June 2021 Church & State Magazine | People & Events

A recently enacted Connecticut law that curbs the use of religious exemptions for state-mandated vaccines for students has come under fire in court.

In late April, Gov. Ned Lamont (D) signed the measure into law. Under the law, religious exemptions from mandatory vaccines will end with the 2022 school year. Children already attending school who had claimed an exemption will still be able to use it, but new religious exemptions won’t be granted.

The law applies to public and private schools, higher education, daycare and child care centers.

State legislators took action after an outbreak of childhood diseases that had previously been under control. Several states have moved to eliminate religious exemptions from vaccinations recently, arguing that they have exacerbated the problem.

Medical officials supported the move.

“The exemption has been used in recent years to skirt the vaccine law, causing many schools to fall below the Centers for Disease Control and Prevention’s threshold of 95% needed for herd immunity against highly contagious diseases like Measles, Pertussis, Tetanus, and Meningitis, among others,” the Vaccination Alliance of Connecticut said in a statement.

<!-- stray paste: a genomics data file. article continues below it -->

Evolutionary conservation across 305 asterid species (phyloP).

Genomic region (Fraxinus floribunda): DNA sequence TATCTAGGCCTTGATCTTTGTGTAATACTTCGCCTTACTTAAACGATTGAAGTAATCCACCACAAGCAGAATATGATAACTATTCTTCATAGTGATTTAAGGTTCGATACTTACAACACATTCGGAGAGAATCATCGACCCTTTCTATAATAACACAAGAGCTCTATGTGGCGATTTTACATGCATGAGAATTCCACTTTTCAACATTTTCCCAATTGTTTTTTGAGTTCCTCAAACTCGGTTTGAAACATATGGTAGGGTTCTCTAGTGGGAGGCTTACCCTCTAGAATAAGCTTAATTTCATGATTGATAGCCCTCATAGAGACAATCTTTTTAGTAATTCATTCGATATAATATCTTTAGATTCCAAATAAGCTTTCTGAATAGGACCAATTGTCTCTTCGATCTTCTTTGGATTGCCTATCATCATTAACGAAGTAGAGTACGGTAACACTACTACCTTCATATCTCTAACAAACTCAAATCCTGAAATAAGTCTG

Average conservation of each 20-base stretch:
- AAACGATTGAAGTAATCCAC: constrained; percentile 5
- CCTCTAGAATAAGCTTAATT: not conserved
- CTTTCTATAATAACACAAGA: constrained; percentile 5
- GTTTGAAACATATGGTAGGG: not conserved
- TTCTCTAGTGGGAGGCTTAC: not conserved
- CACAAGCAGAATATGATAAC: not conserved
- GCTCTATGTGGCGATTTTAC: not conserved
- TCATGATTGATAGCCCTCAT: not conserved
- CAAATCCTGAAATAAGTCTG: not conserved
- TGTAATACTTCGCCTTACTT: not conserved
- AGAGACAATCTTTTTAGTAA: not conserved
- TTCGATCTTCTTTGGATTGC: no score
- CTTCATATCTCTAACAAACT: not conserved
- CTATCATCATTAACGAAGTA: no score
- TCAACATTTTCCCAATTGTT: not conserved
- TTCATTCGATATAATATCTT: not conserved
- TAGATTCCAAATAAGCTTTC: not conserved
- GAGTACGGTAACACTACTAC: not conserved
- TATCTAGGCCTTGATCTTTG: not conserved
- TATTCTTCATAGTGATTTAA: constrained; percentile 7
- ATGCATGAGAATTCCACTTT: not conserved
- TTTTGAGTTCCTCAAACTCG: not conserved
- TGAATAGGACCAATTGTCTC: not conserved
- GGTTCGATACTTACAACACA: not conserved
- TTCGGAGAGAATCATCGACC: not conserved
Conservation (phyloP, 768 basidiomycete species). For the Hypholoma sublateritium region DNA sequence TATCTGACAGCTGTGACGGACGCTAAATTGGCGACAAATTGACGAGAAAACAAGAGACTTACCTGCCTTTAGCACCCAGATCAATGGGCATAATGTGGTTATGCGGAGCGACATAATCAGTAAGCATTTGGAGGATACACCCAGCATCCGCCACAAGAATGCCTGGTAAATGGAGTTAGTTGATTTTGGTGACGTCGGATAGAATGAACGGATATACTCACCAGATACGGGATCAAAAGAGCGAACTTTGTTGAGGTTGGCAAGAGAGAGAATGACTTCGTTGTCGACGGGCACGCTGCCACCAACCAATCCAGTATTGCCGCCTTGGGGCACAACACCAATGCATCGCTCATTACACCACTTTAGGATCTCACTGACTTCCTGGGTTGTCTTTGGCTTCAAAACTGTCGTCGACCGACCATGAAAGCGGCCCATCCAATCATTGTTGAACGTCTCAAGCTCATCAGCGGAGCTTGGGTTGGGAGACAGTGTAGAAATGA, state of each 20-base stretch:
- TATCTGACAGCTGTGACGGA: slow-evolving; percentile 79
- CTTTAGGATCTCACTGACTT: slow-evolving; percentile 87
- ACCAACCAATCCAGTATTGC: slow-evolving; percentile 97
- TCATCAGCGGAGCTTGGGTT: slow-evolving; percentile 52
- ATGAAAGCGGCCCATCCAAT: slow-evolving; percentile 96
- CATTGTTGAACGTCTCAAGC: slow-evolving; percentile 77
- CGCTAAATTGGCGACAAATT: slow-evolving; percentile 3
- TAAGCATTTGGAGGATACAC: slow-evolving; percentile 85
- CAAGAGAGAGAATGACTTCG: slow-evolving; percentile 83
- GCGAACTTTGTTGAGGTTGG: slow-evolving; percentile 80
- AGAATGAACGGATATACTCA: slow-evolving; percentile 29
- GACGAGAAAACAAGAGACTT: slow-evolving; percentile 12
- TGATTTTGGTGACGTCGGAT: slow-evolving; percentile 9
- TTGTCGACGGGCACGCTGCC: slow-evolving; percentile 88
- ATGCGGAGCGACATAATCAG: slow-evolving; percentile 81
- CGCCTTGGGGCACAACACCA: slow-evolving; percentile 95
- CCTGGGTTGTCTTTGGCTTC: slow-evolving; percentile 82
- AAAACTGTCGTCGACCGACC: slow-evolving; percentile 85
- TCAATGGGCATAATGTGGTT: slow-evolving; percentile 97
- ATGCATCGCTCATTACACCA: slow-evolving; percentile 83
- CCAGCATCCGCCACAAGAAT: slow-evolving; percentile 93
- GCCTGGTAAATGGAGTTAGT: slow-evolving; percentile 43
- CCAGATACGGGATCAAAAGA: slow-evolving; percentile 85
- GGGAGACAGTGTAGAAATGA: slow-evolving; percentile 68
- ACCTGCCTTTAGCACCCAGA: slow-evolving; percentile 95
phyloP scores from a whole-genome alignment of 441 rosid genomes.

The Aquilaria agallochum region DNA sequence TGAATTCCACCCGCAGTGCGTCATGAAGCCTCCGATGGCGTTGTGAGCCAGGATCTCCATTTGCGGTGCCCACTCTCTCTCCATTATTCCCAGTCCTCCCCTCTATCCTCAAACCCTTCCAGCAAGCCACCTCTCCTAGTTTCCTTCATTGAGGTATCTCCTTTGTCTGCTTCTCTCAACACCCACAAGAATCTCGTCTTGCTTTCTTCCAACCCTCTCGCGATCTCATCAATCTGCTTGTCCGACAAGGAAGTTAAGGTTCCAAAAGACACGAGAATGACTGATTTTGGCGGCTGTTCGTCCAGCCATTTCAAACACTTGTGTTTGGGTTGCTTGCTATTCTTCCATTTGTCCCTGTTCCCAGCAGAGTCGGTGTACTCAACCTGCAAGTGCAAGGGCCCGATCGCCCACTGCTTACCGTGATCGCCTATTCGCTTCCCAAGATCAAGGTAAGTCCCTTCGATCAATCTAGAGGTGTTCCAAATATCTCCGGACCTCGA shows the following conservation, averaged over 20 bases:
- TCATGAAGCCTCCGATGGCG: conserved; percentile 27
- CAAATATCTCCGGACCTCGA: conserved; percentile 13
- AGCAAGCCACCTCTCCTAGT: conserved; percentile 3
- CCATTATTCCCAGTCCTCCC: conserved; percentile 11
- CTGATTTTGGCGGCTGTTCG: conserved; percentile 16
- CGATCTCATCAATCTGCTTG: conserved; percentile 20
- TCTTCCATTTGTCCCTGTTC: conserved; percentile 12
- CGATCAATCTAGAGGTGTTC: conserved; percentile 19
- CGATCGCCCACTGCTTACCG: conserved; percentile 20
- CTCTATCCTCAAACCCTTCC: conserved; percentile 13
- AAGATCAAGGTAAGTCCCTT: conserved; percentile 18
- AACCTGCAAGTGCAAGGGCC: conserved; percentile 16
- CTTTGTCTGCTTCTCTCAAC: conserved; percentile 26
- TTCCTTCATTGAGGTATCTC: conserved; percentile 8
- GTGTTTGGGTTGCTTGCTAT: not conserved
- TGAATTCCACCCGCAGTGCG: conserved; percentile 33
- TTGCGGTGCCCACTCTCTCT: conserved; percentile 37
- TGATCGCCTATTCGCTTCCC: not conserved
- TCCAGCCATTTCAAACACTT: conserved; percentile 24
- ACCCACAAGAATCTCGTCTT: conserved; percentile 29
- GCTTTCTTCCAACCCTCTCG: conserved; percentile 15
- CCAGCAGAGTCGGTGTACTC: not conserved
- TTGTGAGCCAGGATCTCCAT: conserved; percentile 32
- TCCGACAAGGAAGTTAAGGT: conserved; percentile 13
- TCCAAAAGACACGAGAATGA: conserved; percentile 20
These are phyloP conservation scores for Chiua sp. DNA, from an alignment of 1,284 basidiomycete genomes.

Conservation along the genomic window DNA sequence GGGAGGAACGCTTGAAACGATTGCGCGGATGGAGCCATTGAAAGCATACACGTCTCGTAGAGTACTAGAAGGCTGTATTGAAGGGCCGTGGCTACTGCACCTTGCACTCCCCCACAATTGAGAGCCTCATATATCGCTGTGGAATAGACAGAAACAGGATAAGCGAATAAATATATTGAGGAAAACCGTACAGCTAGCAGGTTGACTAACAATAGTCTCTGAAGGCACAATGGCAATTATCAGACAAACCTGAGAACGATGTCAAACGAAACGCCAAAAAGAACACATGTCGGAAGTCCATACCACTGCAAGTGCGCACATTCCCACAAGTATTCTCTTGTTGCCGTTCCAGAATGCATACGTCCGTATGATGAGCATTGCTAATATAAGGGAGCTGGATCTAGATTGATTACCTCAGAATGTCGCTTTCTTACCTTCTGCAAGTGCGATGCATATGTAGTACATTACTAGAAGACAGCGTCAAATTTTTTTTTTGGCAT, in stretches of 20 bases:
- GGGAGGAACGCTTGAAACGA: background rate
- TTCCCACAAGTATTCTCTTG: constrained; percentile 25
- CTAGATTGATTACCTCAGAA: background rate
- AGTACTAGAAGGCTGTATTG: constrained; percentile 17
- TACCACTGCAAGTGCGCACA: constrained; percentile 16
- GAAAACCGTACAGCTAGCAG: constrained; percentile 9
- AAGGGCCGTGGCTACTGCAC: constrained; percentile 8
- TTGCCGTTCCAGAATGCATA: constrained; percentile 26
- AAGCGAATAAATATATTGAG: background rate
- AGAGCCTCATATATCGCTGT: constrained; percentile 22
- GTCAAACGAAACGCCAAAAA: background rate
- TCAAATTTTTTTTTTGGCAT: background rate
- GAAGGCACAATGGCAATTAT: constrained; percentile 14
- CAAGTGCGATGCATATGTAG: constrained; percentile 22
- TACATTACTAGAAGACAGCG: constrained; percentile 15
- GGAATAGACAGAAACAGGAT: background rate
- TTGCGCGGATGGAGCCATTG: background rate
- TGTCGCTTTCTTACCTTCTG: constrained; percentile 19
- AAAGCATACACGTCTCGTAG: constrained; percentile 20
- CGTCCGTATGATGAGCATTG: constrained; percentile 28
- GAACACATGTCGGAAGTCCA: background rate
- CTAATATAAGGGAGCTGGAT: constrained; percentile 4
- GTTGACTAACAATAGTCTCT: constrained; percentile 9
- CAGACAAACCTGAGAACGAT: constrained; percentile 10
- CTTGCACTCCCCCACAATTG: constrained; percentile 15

“When it comes to the safety of our children, we need to take an abundance of caution,” Lamont said in a statement. “This legislation is needed to protect our kids against serious illnesses that have been well-controlled for many decades, such as measles, tuberculosis, and whooping cough, but have re­emerged.” After signing the bill, he tweeted, “Proud to sign this bill into law to protect as many of our school children as possible from infectious diseases as we can.” 

The lawsuit is sponsored by We the Patriots USA, a group that spreads misinformation about vaccines. It called Lamont a “tyrant” for signing the bill. It is representing three couples with children who say they object to vaccines for religious reasons. One couple is Muslim, one is Catholic and one is Greek Orthodox.